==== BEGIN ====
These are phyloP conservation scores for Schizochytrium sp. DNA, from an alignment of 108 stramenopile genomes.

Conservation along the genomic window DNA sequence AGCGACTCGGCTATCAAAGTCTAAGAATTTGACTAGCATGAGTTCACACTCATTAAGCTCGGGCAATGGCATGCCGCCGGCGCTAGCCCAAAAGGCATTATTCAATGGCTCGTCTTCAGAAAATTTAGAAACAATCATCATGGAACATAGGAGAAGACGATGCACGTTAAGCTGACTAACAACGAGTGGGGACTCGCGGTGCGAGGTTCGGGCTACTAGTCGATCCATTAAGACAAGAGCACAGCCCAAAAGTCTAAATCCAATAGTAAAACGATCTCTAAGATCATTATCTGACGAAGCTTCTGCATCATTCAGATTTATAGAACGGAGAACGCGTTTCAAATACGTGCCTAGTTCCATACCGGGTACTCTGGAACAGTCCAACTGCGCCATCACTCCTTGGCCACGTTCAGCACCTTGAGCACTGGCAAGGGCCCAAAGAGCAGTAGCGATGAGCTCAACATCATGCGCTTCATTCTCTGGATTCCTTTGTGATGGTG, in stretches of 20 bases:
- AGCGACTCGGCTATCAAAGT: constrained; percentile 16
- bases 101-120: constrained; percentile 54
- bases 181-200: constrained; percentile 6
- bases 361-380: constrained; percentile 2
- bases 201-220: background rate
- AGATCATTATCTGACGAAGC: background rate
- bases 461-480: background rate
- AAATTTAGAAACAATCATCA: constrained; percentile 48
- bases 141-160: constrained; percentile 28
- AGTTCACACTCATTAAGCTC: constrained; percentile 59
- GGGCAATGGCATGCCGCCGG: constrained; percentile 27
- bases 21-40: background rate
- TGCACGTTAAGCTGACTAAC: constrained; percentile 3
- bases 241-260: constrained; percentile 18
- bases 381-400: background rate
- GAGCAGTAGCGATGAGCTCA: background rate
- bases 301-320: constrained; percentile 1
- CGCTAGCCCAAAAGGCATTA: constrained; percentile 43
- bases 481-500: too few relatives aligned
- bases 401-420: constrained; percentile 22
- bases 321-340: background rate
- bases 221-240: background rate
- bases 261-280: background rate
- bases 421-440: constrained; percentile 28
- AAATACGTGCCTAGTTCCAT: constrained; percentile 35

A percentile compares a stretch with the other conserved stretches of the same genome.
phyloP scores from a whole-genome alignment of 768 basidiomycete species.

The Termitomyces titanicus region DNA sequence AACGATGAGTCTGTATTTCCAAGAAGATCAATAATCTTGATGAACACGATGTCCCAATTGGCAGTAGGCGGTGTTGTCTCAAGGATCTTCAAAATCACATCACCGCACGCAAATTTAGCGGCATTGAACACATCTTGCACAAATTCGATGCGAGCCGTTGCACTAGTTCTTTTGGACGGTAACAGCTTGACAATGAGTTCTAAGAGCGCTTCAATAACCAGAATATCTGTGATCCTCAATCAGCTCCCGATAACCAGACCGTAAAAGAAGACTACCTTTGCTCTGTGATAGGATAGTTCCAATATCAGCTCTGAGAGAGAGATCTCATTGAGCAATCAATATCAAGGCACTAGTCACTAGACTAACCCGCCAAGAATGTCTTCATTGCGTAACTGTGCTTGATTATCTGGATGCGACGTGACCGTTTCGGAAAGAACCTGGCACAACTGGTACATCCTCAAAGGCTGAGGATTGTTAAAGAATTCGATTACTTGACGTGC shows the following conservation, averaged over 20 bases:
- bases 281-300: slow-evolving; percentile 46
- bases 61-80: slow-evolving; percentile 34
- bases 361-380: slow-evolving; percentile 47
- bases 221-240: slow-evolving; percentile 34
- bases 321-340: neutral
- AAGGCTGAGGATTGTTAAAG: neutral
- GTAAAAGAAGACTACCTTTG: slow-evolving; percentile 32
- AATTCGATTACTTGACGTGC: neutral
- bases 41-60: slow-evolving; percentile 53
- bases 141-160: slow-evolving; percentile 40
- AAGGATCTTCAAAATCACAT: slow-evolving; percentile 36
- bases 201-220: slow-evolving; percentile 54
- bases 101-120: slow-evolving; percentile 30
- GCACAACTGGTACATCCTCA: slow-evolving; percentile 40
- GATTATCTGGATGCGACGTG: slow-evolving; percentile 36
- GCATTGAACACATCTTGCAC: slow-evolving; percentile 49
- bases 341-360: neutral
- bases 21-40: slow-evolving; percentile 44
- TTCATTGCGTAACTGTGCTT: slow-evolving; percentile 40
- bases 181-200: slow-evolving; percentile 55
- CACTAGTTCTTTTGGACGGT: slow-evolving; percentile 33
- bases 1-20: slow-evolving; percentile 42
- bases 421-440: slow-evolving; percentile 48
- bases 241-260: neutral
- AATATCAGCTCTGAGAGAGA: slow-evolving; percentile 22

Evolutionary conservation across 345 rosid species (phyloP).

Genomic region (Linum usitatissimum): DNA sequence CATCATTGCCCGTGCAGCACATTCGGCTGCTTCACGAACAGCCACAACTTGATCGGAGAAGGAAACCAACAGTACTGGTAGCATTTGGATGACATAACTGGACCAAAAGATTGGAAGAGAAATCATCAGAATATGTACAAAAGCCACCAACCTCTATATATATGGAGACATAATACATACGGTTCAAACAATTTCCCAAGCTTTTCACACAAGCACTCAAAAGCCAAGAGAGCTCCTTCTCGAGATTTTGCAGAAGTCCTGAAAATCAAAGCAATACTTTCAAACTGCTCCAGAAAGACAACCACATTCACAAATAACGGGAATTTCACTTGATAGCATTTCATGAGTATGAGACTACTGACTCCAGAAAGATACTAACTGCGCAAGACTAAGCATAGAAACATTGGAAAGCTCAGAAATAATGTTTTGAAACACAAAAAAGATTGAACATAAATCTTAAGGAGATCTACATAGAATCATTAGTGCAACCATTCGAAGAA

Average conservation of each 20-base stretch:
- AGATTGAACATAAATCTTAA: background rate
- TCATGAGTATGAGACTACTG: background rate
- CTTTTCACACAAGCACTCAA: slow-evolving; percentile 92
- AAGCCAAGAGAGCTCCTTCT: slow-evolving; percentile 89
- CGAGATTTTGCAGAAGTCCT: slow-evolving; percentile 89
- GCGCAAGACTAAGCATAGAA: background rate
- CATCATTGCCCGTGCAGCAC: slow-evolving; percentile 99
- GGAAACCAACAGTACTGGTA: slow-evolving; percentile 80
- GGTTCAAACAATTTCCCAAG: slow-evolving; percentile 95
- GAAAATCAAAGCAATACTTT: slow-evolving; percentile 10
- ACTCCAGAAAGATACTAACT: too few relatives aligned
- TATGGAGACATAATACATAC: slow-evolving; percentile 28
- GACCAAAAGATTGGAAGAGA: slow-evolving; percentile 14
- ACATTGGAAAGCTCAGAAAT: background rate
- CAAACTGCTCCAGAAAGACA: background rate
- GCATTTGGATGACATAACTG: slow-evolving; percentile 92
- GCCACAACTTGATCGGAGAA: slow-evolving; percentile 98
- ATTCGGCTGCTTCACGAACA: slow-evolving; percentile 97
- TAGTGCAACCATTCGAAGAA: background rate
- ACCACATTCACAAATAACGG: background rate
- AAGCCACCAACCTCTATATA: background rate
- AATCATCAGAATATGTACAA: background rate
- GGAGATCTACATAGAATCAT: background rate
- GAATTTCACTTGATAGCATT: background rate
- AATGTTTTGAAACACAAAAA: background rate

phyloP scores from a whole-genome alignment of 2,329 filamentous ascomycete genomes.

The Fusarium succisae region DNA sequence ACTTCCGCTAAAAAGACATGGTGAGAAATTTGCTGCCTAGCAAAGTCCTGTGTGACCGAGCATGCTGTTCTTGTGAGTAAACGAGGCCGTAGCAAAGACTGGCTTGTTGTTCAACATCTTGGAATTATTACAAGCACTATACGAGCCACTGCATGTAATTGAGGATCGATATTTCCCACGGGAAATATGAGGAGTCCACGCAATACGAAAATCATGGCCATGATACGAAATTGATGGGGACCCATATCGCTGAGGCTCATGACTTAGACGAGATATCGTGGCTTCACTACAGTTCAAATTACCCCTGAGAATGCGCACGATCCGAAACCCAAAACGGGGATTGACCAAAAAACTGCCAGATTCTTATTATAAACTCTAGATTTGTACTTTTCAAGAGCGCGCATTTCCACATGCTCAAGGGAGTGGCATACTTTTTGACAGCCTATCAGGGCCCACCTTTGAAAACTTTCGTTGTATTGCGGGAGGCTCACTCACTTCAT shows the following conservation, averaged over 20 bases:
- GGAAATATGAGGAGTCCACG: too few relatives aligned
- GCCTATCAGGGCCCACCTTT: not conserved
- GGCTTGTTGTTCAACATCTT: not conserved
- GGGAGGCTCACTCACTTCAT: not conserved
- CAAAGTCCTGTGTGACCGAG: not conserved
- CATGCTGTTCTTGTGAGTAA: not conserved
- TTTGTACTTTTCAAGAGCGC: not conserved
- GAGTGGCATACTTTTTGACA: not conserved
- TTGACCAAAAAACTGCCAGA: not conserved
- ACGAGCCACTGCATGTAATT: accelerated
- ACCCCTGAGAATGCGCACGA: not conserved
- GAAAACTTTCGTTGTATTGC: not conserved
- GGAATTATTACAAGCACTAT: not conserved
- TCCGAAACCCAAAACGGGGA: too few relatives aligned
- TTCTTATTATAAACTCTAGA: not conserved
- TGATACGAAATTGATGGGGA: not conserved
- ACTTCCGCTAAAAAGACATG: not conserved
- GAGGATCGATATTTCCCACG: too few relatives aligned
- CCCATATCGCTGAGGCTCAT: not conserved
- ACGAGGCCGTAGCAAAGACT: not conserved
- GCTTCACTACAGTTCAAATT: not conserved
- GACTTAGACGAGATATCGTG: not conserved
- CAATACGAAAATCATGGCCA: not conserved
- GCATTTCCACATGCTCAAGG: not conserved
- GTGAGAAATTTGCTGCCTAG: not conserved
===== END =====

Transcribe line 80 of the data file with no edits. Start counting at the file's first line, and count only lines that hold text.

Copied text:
- AATCATCAGAATATGTACAA: background rate